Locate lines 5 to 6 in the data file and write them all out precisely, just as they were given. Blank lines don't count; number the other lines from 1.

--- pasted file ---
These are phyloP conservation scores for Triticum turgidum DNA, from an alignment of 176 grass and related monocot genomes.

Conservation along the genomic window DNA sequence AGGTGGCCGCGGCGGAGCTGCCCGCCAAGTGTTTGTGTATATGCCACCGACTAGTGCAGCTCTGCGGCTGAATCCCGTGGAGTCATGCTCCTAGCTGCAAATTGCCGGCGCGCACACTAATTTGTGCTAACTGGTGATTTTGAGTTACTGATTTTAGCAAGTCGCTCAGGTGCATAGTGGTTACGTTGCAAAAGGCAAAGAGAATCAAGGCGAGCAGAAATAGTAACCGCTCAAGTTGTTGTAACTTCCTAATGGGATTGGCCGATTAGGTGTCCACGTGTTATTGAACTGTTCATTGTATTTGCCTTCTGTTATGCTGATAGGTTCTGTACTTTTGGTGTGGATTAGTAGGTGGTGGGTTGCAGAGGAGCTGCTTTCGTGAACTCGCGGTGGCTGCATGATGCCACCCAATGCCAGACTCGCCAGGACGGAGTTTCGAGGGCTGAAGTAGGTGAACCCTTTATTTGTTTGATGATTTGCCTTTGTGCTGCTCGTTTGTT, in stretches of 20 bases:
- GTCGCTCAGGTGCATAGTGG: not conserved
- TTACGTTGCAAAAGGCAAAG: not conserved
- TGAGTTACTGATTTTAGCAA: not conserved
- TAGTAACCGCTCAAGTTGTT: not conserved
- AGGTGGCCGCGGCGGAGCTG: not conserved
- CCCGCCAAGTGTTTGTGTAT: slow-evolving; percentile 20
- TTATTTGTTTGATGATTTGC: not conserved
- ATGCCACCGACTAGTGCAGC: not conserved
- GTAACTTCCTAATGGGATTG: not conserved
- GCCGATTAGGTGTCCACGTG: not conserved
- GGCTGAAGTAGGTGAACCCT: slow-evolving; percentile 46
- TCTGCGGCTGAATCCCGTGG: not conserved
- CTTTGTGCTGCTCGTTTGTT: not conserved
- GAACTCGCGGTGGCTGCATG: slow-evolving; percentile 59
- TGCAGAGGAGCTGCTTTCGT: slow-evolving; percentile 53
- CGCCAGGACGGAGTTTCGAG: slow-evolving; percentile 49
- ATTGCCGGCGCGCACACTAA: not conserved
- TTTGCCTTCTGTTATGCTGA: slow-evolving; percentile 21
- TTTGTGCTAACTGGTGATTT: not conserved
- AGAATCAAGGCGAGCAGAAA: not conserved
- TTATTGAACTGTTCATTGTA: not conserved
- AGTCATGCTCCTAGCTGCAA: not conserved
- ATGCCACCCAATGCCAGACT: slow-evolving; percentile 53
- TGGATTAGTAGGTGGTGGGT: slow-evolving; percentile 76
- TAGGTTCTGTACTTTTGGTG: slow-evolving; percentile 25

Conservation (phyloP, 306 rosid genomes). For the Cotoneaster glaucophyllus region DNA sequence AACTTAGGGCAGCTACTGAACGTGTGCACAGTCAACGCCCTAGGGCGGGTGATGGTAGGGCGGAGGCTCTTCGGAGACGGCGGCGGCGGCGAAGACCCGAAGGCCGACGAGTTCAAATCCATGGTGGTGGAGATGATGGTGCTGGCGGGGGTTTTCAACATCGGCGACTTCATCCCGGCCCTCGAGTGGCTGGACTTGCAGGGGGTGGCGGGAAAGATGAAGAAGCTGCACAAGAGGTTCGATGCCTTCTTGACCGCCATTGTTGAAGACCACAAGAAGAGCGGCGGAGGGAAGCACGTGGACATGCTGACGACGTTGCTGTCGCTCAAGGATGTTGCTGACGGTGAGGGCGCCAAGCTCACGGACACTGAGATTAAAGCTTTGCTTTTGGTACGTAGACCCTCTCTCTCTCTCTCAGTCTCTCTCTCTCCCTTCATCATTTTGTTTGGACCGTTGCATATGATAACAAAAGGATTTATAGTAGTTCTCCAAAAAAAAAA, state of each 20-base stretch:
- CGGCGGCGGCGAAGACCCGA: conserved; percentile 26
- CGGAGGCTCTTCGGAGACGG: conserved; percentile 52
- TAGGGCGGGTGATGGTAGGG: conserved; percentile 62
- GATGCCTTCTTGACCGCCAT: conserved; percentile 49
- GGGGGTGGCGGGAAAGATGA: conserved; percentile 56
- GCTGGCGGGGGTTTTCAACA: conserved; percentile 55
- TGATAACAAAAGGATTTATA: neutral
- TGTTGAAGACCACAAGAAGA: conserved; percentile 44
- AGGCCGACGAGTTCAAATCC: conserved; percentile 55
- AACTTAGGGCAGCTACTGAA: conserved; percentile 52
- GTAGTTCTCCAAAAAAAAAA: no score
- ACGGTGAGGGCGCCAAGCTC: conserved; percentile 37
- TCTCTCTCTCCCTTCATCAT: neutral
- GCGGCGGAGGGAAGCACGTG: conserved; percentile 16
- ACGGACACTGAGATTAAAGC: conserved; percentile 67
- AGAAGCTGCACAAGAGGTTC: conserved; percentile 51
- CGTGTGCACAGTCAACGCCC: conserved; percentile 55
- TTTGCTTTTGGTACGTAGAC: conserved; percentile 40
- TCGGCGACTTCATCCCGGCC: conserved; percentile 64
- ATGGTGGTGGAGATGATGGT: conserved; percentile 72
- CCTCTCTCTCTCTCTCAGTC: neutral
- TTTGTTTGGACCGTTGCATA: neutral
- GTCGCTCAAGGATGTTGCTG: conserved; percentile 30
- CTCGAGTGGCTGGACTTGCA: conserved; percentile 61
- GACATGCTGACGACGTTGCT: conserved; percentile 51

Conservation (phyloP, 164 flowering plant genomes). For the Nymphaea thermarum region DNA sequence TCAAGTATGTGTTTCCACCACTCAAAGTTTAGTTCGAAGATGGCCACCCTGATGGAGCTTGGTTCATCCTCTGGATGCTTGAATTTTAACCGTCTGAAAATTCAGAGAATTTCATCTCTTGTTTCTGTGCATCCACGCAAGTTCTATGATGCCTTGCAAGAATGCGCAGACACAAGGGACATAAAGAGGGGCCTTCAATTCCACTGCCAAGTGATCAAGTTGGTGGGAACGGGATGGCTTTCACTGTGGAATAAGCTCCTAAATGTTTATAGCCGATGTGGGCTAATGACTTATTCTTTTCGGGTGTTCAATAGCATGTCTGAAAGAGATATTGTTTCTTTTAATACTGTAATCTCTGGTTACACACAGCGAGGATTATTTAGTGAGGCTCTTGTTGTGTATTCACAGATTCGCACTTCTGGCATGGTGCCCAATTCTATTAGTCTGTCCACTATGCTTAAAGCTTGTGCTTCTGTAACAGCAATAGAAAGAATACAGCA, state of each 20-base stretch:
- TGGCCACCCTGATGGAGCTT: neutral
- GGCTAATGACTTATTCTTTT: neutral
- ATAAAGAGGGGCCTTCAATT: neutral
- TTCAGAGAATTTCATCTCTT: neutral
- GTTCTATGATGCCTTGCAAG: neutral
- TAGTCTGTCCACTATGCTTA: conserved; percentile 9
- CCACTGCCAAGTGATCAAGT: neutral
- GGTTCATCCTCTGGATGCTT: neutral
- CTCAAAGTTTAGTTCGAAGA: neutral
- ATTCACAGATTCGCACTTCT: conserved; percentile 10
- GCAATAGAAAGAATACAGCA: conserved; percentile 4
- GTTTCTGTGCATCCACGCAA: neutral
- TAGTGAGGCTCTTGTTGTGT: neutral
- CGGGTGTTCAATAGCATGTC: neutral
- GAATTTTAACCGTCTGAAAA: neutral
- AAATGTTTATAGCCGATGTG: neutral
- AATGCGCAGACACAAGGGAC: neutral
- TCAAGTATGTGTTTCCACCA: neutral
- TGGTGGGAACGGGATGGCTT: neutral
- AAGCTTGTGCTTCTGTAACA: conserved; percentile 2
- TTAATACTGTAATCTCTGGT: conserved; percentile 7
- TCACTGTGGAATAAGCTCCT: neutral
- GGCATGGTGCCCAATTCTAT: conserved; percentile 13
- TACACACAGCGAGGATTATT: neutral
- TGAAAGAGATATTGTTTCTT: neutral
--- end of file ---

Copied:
- TGAGTTACTGATTTTAGCAA: not conserved
- TAGTAACCGCTCAAGTTGTT: not conserved